But this is Hawaii, and his partner is Steve McGarrett, the crazy wanna-be superhero who not only goes through all of this within a matter of hours right alongside Danny, but conducts two separate raids on top of it, just to add a little variety to life. (Because apparently Steve's day is not complete unless he's charging blindly into a potentially lethal situation without any back-up.)
And then General Pak announces his true purpose in the States and tells Five-0 that if they pull this off — if they stop the ruthless madman hunting the other ruthless madman — then they'll help bring a long and bloody war to an end and potentially save the lives of thousands of people.
So there's no pressure. Really.
Danny's more than ready to call it a day. It's Monday, after all, and if this is what the rest of the week is supposed to be like, he'd like to pace himself. He does have aspirations to live long enough to walk Grace down the aisle someday. And since she's not allowed to date until she's married, that's going to be a good long time.
However, the chances of Danny being able to go home in the near future are looking slimmer and slimmer, and he's pretty sure this is going to go down on record as one of the longest days of his life. Normally, this would be enough to make him understandably frustrated, but when added to the fact he's forced to do this for someone he despises, it's enough to tip him over the edge from understandably frustrated to borderline apoplectic. If he didn't love Grandma Louie and Uncle Jack so much, he'd be a little ticked at them for constantly reminding him of the importance of honor and devotion to duty, no matter the cost. If it weren't for them, he might've been able to walk away from this assignment as soon as he'd been assigned to it.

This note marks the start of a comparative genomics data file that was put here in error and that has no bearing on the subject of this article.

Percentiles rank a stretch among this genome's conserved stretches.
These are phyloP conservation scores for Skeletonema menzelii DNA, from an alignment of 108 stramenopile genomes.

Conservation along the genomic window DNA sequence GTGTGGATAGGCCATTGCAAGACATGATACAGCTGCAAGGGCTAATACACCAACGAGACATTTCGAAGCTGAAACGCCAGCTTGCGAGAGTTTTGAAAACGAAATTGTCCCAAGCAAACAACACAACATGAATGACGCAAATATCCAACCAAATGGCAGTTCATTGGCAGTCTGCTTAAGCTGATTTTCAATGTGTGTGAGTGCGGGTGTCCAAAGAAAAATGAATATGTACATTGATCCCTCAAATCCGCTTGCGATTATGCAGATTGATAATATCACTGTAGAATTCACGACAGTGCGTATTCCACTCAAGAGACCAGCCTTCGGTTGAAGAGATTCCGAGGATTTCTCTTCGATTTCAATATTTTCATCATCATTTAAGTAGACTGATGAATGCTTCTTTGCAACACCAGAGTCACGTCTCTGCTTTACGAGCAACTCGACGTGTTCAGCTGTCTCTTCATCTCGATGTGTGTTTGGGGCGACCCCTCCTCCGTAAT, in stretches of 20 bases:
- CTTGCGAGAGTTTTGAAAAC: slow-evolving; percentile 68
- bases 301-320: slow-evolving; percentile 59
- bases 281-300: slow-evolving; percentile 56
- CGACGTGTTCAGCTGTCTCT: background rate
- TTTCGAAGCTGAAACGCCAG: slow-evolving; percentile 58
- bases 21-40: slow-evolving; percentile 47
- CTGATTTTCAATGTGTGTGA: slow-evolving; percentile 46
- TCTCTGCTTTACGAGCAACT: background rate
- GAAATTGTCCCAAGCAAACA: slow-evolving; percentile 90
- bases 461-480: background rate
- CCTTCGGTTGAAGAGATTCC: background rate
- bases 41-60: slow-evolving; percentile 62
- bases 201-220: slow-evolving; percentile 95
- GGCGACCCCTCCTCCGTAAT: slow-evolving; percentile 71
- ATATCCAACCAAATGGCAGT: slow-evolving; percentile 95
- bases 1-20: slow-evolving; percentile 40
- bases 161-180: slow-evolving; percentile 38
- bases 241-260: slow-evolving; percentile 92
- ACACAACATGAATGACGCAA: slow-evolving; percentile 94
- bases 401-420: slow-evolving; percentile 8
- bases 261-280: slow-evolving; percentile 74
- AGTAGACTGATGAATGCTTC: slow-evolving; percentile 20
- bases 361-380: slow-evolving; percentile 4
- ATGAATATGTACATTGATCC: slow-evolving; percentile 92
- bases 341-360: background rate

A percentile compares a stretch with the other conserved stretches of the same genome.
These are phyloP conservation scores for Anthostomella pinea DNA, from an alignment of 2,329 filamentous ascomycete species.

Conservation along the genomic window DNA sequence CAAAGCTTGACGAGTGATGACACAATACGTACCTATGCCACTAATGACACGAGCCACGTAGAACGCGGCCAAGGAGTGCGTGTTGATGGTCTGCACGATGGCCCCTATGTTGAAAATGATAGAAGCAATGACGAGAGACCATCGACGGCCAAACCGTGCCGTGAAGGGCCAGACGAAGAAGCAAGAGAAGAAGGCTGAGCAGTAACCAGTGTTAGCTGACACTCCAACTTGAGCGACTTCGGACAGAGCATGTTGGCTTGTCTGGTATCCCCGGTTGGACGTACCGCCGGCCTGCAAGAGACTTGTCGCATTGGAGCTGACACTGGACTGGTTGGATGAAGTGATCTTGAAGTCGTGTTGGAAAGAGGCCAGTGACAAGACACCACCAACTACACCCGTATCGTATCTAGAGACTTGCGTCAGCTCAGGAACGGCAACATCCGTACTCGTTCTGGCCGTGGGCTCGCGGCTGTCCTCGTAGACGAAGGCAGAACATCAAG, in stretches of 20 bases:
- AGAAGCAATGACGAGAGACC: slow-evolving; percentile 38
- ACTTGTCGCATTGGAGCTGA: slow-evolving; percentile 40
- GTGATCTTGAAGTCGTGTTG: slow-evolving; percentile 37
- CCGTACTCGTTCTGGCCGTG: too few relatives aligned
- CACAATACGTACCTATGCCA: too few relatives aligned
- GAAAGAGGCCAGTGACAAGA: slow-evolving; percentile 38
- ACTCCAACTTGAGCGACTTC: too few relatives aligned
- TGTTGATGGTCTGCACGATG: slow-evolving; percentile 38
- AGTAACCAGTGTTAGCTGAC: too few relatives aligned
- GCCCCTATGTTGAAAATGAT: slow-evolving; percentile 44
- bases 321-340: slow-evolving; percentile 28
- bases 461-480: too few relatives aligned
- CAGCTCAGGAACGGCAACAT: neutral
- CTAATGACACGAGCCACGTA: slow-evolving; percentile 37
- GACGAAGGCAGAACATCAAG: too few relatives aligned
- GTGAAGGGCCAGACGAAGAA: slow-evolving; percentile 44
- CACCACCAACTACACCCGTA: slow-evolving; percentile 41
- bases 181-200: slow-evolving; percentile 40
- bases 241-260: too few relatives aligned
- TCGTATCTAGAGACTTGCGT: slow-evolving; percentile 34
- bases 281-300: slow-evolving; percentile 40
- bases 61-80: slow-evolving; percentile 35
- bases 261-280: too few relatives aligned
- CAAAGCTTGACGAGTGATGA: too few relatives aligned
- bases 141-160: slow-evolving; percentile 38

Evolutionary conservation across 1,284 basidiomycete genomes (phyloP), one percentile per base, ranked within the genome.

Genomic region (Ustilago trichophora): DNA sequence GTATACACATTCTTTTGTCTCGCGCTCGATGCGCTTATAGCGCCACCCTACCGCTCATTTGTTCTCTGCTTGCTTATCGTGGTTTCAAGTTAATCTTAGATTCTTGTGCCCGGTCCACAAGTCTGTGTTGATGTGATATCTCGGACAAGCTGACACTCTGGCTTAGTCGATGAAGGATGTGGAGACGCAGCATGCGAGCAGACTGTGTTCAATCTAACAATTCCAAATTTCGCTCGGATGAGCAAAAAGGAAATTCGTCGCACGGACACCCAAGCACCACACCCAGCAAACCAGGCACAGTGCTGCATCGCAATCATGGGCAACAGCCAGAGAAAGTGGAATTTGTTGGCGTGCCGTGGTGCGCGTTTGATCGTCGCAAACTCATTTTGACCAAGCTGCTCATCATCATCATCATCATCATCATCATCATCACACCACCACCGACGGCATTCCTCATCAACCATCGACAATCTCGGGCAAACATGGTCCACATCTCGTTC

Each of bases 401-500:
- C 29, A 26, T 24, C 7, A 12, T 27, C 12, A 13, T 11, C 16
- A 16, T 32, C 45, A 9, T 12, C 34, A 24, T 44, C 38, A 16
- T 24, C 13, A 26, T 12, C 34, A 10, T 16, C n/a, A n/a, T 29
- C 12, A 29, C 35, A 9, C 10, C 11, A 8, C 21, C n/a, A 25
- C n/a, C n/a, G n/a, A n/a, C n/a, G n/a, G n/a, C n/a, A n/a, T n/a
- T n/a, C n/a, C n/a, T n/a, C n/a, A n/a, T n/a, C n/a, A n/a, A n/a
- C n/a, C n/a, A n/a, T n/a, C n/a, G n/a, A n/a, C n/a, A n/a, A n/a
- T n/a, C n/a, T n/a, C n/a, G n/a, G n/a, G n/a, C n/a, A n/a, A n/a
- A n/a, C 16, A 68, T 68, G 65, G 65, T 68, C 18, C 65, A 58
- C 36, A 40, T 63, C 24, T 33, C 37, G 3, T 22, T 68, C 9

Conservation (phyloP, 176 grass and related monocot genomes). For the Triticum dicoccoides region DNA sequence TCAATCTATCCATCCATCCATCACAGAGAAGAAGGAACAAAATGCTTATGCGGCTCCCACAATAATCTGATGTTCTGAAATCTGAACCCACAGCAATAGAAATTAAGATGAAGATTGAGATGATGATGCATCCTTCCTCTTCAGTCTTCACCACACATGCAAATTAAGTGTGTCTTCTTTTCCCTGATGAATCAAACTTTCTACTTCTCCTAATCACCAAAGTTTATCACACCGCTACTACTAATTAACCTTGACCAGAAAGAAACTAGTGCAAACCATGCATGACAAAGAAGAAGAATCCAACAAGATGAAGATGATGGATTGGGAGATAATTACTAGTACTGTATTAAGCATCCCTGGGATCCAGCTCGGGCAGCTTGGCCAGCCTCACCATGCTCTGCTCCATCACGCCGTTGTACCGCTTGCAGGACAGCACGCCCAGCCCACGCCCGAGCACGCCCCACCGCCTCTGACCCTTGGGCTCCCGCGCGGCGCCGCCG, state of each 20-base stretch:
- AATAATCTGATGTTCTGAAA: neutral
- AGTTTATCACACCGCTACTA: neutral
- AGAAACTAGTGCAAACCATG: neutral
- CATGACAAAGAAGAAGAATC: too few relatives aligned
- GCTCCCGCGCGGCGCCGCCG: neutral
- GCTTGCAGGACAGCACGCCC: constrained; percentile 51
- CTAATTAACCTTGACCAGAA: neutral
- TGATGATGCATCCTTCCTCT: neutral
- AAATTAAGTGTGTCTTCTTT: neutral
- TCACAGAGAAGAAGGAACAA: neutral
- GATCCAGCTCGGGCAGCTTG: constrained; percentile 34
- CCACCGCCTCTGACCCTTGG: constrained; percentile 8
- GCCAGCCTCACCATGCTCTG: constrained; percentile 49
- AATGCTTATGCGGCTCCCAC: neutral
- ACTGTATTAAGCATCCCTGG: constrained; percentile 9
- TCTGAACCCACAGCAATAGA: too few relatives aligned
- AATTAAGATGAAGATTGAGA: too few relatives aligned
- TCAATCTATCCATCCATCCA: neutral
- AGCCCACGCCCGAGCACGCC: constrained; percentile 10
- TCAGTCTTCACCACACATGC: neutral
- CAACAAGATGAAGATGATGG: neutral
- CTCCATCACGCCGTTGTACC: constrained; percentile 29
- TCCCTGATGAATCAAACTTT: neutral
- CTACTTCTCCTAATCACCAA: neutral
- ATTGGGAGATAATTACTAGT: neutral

Of course, if it weren't for them he'd probably be in prison or at the bottom of the Hudson or — God forbid — a cubicle by now, so he supposes it all evens out in the end.
The flash of blue lights is a welcome relief, as is the familiar silhouette of police cruisers. They've been holed up in Steve's house for more than an hour — long enough for the sun to nearly set — and Danny's had a bad feeling the entire time. Danny doesn't know the island's roads as well as the rest of his team, but he's pretty sure it shouldn't have taken this long for backup to arrive.